Brief history of antibiotic development as medicines
The first commercially available antibacterial was Prontosil, a sulfonamide developed by the German biochemist Gerhard Domagk in the 1930s. Before this, in 1928, Alexander Fleming had discovered the first antibiotic, penicillin, but it took over a decade before penicillin was introduced as a treatment for bacterial infections. This was possible through the work of Florey and Chain who managed to efficiently purify the antibiotic and scale-up production. The introduction of penicillin marked the beginning of the so-called “golden era” of antibiotics. Between 1940 and 1962, most of the antibiotic classes we use as medicines today were discovered and introduced to the market. Each class typically contains several antibiotics that have been discovered over time or are modified versions of previous types. There are for example numerous β-lactams (pronounced beta-lactams) such as different penicillins and cephalosporins.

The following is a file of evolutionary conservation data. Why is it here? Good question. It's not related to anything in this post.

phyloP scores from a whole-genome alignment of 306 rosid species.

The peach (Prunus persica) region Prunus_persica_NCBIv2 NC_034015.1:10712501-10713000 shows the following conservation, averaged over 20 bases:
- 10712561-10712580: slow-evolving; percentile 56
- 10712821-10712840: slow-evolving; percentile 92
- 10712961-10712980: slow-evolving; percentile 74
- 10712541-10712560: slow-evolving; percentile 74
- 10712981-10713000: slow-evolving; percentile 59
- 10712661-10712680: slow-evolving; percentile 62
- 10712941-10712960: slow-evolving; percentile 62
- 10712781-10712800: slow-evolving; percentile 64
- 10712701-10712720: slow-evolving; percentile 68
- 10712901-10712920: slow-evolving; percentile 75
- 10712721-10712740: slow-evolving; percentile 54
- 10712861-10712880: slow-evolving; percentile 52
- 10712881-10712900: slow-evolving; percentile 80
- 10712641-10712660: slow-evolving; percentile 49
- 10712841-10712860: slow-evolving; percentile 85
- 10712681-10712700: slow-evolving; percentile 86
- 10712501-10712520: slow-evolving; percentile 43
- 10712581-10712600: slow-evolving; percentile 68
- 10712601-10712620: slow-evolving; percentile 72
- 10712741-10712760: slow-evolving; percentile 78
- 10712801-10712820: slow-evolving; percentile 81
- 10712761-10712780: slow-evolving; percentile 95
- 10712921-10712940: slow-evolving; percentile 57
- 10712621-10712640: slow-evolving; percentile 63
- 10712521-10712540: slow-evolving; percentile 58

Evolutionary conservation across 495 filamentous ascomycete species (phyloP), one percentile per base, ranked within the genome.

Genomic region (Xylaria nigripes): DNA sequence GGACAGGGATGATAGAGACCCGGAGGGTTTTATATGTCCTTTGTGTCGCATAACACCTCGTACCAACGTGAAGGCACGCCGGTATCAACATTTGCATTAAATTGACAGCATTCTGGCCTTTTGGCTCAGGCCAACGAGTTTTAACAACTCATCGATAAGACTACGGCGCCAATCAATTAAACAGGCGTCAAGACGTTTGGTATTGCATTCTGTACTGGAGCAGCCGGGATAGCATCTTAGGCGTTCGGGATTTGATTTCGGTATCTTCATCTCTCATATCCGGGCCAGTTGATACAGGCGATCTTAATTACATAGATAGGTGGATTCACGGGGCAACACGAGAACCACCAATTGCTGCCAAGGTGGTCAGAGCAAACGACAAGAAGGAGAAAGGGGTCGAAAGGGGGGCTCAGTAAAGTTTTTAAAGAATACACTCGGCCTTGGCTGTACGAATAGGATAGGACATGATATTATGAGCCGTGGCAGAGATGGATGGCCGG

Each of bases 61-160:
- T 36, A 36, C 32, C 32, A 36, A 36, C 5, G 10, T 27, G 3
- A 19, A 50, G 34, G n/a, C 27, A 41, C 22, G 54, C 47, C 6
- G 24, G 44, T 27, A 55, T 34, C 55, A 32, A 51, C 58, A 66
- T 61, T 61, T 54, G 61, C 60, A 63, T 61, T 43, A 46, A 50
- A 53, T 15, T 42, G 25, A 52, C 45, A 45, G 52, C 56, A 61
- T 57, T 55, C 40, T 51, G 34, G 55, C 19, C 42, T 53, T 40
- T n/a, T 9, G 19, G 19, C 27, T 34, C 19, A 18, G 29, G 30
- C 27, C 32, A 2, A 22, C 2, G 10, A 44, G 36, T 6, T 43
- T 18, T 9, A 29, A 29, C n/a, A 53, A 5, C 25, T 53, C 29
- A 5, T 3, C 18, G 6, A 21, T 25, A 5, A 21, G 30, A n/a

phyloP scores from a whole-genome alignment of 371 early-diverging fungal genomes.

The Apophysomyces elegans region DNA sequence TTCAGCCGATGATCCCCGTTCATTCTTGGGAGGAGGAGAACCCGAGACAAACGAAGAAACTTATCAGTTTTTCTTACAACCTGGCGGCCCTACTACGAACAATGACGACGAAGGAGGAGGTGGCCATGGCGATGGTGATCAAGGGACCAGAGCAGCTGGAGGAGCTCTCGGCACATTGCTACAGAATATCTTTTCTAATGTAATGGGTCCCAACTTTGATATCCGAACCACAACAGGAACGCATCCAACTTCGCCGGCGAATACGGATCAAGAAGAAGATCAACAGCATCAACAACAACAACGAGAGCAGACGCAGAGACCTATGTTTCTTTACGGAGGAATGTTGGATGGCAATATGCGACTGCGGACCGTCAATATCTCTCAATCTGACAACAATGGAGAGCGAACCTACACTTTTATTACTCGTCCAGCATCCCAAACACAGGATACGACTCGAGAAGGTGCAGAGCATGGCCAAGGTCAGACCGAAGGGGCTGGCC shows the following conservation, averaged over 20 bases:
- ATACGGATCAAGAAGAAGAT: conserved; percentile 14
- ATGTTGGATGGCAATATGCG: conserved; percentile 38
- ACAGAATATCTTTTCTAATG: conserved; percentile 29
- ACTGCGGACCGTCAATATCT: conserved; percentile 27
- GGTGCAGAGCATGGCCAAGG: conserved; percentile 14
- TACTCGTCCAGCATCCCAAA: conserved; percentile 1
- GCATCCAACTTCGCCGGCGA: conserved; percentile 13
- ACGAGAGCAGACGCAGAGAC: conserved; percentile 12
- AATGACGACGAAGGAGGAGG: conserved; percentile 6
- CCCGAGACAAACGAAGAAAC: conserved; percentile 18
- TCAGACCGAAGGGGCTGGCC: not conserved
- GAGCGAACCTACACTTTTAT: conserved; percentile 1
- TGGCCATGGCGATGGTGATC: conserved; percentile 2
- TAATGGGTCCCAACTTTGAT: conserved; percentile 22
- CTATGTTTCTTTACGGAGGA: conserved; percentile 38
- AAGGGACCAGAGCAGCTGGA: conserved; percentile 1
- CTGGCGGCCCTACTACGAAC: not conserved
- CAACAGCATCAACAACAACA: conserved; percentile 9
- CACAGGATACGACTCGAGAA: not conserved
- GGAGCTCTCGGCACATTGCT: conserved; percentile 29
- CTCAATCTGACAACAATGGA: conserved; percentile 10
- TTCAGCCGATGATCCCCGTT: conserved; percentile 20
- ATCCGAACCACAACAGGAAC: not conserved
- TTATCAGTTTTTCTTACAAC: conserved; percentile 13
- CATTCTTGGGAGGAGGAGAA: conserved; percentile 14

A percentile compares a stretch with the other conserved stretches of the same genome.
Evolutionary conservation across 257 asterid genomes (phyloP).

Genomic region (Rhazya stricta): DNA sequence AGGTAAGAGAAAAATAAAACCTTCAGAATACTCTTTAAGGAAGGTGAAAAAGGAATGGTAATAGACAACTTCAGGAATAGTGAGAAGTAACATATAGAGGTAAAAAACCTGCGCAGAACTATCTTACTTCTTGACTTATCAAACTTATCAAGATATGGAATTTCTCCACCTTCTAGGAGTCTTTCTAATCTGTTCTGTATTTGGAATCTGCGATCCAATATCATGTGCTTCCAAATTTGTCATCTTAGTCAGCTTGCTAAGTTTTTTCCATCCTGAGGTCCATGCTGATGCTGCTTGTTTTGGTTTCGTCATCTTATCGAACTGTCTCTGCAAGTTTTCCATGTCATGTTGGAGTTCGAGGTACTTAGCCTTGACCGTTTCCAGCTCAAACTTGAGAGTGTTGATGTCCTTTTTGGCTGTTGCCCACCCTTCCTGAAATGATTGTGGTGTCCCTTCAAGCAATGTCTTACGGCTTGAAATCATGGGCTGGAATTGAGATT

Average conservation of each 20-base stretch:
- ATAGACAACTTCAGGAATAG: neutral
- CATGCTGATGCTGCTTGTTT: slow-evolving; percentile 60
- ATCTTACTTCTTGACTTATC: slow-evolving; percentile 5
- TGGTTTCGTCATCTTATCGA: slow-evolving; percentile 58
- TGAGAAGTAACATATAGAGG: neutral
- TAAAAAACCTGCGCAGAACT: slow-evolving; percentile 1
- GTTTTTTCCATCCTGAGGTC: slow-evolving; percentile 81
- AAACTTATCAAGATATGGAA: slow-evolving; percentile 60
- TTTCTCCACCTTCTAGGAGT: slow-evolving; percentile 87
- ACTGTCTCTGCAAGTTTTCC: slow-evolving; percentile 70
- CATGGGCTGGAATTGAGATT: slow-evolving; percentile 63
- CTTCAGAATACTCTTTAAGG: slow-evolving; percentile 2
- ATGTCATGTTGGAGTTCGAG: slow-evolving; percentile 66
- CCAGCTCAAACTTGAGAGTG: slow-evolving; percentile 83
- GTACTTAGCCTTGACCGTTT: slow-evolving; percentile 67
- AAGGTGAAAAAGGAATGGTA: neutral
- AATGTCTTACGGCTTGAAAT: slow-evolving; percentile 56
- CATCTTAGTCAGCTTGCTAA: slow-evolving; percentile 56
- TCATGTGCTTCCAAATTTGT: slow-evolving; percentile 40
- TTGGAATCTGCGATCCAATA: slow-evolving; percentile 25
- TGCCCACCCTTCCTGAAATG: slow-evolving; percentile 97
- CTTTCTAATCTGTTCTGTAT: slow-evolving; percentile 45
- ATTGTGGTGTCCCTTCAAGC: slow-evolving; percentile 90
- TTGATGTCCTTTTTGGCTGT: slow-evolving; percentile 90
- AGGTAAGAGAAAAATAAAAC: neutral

Lack of new antibiotics
Today, there are very few novel antibiotics under development. At the same time antibiotic resistant bacteria that survives antibiotic treatment are becoming more and more prevalent, making available antibiotics ineffective. Thus, we are inevitably facing a major health problem. Read more about the problems with antibiotic discovery and development under How did we end up here? – Few antibiotics under development.
Below are selected resources on the history of antibiotic development.
|Antimicrobial resistance learning site – Historical perspectives||Course website. An historical overview of the treatment of bacterial diseases, from ancient times to the pre-antibiotic era, onwards to the discovery and development of antibiotics. Includes videos/documentaries.|
|Antibiotics and Bacterial Resistance in the 21st Century||Journal article that describes approaches to developing antibacterial agents and the history of established antibiotic classes.|
More from "Antibiotics"
- How do antibiotics work?
- History of antibiotic development